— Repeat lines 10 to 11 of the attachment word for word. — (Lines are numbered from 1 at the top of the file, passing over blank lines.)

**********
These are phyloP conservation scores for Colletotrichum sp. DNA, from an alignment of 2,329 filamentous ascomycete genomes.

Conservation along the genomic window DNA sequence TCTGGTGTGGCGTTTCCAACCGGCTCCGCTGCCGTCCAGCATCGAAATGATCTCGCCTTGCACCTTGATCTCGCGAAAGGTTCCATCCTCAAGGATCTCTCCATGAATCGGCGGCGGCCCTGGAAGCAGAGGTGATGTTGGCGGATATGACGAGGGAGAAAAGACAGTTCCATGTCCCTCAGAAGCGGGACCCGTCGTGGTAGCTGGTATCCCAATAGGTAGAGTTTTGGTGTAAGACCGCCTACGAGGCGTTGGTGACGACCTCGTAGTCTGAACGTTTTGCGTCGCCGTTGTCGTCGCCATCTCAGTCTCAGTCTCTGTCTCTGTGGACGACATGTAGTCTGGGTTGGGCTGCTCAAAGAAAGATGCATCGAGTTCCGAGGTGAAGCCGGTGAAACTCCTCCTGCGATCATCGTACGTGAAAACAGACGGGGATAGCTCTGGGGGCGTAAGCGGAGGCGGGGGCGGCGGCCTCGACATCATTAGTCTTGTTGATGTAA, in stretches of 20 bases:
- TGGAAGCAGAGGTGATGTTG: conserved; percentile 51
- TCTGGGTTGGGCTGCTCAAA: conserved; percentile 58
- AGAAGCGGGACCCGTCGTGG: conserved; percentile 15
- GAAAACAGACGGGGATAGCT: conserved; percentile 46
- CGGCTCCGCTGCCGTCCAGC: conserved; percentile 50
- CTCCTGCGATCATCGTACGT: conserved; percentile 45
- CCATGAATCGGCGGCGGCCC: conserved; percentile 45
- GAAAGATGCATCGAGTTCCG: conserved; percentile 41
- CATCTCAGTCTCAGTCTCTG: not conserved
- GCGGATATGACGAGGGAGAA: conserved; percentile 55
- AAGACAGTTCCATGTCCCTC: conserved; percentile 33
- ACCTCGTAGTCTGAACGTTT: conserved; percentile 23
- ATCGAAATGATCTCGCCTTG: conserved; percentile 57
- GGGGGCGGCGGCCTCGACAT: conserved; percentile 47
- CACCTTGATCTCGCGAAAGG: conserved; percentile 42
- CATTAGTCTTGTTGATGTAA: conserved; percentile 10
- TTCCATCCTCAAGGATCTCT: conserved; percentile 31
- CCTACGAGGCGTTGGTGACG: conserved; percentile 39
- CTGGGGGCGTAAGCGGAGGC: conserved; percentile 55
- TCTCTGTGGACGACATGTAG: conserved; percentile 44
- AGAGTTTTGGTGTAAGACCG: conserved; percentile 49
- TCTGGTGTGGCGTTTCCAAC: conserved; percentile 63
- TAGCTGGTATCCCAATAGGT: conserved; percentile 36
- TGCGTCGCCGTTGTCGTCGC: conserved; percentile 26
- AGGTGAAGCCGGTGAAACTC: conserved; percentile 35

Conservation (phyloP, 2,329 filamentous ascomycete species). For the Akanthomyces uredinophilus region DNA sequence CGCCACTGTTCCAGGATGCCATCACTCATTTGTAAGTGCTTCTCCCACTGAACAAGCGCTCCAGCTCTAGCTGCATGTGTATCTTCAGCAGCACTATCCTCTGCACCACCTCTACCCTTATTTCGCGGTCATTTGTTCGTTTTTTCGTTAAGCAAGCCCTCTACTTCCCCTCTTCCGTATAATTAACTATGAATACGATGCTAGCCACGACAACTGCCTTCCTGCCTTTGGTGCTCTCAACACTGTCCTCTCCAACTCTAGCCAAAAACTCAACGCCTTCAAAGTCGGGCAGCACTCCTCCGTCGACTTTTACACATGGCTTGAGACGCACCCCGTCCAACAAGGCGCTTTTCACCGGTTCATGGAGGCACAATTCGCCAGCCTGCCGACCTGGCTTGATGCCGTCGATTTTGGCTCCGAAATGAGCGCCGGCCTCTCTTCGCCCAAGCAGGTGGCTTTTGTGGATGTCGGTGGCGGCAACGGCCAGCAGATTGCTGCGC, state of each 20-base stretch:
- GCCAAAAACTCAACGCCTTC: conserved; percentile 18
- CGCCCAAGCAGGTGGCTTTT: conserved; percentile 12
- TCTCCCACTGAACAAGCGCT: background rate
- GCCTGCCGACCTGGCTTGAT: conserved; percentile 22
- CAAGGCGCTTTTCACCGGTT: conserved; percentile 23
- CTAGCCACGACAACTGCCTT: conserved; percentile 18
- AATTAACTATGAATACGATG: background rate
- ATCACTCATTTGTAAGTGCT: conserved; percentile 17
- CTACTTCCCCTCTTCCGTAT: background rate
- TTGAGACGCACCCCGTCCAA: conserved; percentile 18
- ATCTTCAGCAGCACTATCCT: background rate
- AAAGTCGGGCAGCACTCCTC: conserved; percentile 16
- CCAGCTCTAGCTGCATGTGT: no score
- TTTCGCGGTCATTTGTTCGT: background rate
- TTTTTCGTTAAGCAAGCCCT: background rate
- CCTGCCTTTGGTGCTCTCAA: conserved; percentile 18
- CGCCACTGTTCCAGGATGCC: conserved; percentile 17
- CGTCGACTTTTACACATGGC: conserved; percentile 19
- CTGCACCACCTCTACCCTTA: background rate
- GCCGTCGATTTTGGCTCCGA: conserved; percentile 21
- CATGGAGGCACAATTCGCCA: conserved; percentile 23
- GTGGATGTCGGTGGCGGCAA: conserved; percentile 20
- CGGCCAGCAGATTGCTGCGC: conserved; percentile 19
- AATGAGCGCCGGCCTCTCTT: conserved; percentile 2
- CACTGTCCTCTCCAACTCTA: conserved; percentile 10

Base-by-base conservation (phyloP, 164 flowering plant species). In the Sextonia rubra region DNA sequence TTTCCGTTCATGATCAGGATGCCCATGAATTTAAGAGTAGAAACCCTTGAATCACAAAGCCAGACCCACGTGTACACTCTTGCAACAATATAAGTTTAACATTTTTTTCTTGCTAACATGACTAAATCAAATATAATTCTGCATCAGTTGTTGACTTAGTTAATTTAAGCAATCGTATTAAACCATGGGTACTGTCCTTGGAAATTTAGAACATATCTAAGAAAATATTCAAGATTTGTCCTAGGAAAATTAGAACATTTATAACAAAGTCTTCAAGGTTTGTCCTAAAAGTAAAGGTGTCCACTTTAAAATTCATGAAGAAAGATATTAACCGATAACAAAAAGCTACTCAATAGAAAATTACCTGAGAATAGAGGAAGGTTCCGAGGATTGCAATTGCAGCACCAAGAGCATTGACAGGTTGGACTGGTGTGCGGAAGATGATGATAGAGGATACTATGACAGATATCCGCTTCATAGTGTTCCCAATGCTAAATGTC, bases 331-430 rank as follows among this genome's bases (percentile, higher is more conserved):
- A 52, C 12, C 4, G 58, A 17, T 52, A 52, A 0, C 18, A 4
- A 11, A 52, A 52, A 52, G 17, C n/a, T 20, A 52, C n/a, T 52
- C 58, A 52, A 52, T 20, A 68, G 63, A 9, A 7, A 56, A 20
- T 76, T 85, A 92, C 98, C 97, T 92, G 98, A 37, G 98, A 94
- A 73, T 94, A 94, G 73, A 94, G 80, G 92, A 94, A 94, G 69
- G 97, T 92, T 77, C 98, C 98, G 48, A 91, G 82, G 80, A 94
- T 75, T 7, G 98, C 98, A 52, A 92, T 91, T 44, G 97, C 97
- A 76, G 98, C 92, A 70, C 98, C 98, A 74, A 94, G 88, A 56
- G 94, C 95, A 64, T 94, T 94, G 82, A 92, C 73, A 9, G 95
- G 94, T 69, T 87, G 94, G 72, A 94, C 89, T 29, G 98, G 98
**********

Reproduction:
- GAAAGATGCATCGAGTTCCG: conserved; percentile 41
- CATCTCAGTCTCAGTCTCTG: not conserved